The Dark Side is calling me

Discussion in 'Large Format Cameras and Accessories' started by rthomas, Jan 9, 2012.

  1. rthomas

    rthomas Member

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    Today is the first day of Photo 2 class at CPCC (my local community college), and I'm excited about this because I will be using the school's brand-new Toyo 8x10 field camera with 240mm and 360mm lenses. Last semester I took Photo 1 for the darkroom access, and had an opportunity to use a Horseman 4x5 monorail with Schneider lenses, which allowed me to produce some amazing negatives. I now find myself in an odd position: I have no 35mm film and think of my RB67 as a small camera! I am itching to get my hands on this 8x10. Three hours to go!!!
     
  2. Sirius Glass

    Sirius Glass Subscriber

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    To the Force of the Dark Slide welcome! The Force of the Dark Slide, impossible to resist! - Yota, Star Wars Episode XXIV, Extreme Exposures
     
  3. chioque

    chioque Member

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    Resistance is futile, better yield :smile:
     
  4. zsas

    zsas Member

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    ^Love the LF pun, side - slide...he
     
  5. Rick A

    Rick A Subscriber

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    May the Schwarz be with you!
     
  6. michael_r

    michael_r Subscriber

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    Agree, no point in resisting. 8x10 can be a pain, but there's nothing quite like an 8x10 contact print. It's so exciting just holding an 8x10 negative.
     
  7. E. von Hoegh

    E. von Hoegh Member

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    Except for a bigger contact print :smile::smile:
     
  8. Sirius Glass

    Sirius Glass Subscriber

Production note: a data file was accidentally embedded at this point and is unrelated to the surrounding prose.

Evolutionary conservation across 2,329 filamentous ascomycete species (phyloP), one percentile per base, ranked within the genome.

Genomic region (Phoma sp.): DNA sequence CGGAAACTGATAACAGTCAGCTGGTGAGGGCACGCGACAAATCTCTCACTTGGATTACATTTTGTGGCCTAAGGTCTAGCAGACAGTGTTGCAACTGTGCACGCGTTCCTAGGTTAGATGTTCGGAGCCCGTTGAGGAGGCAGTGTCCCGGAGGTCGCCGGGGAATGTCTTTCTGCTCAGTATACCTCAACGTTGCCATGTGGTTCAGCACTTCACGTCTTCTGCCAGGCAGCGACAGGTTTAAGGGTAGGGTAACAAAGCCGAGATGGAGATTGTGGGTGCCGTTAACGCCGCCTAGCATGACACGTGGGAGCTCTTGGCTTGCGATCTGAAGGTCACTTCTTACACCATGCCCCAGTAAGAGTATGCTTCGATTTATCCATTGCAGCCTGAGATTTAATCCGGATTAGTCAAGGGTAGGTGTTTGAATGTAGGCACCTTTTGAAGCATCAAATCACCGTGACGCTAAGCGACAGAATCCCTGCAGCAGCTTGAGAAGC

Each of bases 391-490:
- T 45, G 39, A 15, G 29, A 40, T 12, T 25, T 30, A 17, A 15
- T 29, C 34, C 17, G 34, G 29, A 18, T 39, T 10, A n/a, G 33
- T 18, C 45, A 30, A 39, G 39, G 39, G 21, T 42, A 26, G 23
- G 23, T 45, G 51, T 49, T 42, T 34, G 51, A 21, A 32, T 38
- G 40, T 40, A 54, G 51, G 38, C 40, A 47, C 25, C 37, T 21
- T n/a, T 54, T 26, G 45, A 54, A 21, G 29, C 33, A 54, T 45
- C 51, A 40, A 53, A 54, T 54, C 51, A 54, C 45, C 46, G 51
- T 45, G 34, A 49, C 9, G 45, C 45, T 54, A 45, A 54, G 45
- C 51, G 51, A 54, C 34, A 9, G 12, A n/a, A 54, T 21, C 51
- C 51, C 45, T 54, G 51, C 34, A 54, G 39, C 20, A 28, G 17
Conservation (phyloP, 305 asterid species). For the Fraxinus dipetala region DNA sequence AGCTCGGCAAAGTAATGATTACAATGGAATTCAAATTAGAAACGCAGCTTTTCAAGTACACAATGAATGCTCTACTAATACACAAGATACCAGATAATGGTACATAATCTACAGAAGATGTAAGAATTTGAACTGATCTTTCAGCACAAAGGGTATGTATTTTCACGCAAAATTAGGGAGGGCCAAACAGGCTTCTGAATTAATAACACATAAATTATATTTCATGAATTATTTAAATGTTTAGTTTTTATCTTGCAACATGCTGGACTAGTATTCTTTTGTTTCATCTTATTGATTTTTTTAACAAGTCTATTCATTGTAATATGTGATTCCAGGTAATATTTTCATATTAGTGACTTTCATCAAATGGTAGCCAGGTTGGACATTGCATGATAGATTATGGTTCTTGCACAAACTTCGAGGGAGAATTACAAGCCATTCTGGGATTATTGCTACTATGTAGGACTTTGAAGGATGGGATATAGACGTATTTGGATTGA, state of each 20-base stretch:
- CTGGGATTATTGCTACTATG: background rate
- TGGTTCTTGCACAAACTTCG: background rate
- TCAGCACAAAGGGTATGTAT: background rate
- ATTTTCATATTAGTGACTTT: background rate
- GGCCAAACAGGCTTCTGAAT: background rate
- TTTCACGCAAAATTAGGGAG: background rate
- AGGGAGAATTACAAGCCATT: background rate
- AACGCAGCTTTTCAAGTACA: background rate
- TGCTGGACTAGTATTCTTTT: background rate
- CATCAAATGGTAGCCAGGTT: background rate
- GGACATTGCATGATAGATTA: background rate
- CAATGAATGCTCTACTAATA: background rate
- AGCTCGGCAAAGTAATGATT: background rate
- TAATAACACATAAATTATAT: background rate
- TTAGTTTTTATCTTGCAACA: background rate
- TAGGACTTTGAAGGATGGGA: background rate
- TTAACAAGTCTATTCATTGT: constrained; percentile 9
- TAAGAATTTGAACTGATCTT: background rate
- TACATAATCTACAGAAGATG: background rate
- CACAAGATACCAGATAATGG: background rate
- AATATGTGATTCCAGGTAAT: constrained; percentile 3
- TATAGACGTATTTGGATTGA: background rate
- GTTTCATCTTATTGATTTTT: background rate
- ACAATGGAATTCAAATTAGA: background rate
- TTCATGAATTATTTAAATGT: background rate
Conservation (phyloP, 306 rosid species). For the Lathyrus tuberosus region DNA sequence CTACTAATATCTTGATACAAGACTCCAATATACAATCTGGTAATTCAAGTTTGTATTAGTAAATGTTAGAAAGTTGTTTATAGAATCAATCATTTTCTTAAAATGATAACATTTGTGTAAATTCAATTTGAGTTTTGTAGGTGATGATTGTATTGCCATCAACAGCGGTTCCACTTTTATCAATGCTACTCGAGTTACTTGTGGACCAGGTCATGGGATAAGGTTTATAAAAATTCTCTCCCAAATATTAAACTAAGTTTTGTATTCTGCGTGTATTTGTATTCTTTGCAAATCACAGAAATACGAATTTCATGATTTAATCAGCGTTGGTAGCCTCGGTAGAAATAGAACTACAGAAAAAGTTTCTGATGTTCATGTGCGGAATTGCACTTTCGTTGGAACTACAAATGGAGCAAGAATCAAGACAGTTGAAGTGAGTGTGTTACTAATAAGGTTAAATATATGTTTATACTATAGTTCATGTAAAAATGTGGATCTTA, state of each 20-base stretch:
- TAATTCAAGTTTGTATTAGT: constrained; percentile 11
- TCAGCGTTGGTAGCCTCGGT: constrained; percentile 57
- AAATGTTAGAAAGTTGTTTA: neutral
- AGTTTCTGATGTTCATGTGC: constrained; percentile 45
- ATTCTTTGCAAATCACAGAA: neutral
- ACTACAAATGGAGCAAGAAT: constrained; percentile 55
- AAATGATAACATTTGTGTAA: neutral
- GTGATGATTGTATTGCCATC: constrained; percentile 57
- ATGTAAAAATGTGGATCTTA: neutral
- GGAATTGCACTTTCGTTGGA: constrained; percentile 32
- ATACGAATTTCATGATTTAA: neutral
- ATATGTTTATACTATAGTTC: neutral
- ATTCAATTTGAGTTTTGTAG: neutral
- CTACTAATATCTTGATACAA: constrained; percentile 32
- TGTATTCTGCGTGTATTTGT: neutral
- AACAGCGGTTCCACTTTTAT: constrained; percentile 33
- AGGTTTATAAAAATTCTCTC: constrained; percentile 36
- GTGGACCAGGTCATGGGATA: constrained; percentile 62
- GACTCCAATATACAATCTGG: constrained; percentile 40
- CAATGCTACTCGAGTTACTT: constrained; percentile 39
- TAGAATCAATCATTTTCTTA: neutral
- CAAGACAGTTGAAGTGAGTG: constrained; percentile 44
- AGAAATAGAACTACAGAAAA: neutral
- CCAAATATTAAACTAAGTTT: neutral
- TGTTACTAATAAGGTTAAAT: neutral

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    16" x 20" contact print

    in Carbon
     
  9. Terry Christian

    Terry Christian Subscriber

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    C-41 negatives are pretty dang awesome, too! LF can be a pain to shoot, but so worth it, and field/press cameras make it relatively easy.
     
  10. Augied

    Augied Member

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    I actually had a similar realization earlier today. I also have an RB67, and I started doing a bit of 4x5 in the fall. Right now I'm taking an intensive cyanotype and platinum/palladium class. We're using medium format, 4x5, 5x7, and 8x10, and suddenly I think of the RB's negatives as tiny. There's a reason that what we now know of as medium format used to be called miniature.
     
  11. michael_r

    michael_r Subscriber

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    You win. :smile:
     
  12. rthomas

    rthomas Member

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    So, first road block. The camera comes stock with a lens board for a number 0 shutter, and the lenses that are available need larger mounting holes. Waiting on lens boards to arrive at the school...
     
  13. John Austin

    John Austin Member

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    Sent the purchasing dept to the welfare queue

    Easy, send the purchasing dept' or whoever ordered the gear to the welfare queue - They should have purchased good American equipment like the KB Canham, that goes for 5x4" as well - Canham is made in USA. and I as an Australian would prefer that to buy the Canham if I could afford it - Second thought is they should have ordered the two lenses mounted and checked for alignment - I used to do that job in Oxford in the late 1970s, all it takes is a little thought - Has he ordered DDS?

    Now, who was it recently in USA who said he liked sacking people who did not give him a good servicing??
     
    Last edited by a moderator: Jan 12, 2012
  14. rthomas

    rthomas Member

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    It's been nine days since I thought I was bring home the Toyo 8x10, but I finally have it. I also discovered that my Kodak Autographic - with bad bellows - had a working Bausch & Lomb Rapid Rectilinear mounted in a working Kodak ball bearing shutter. A little testing confirmed that this lens will indeed cover 8x10 with the front cell unscrewed. So it was transplanted to the Toyo lensboard, which it fits almost perfectly.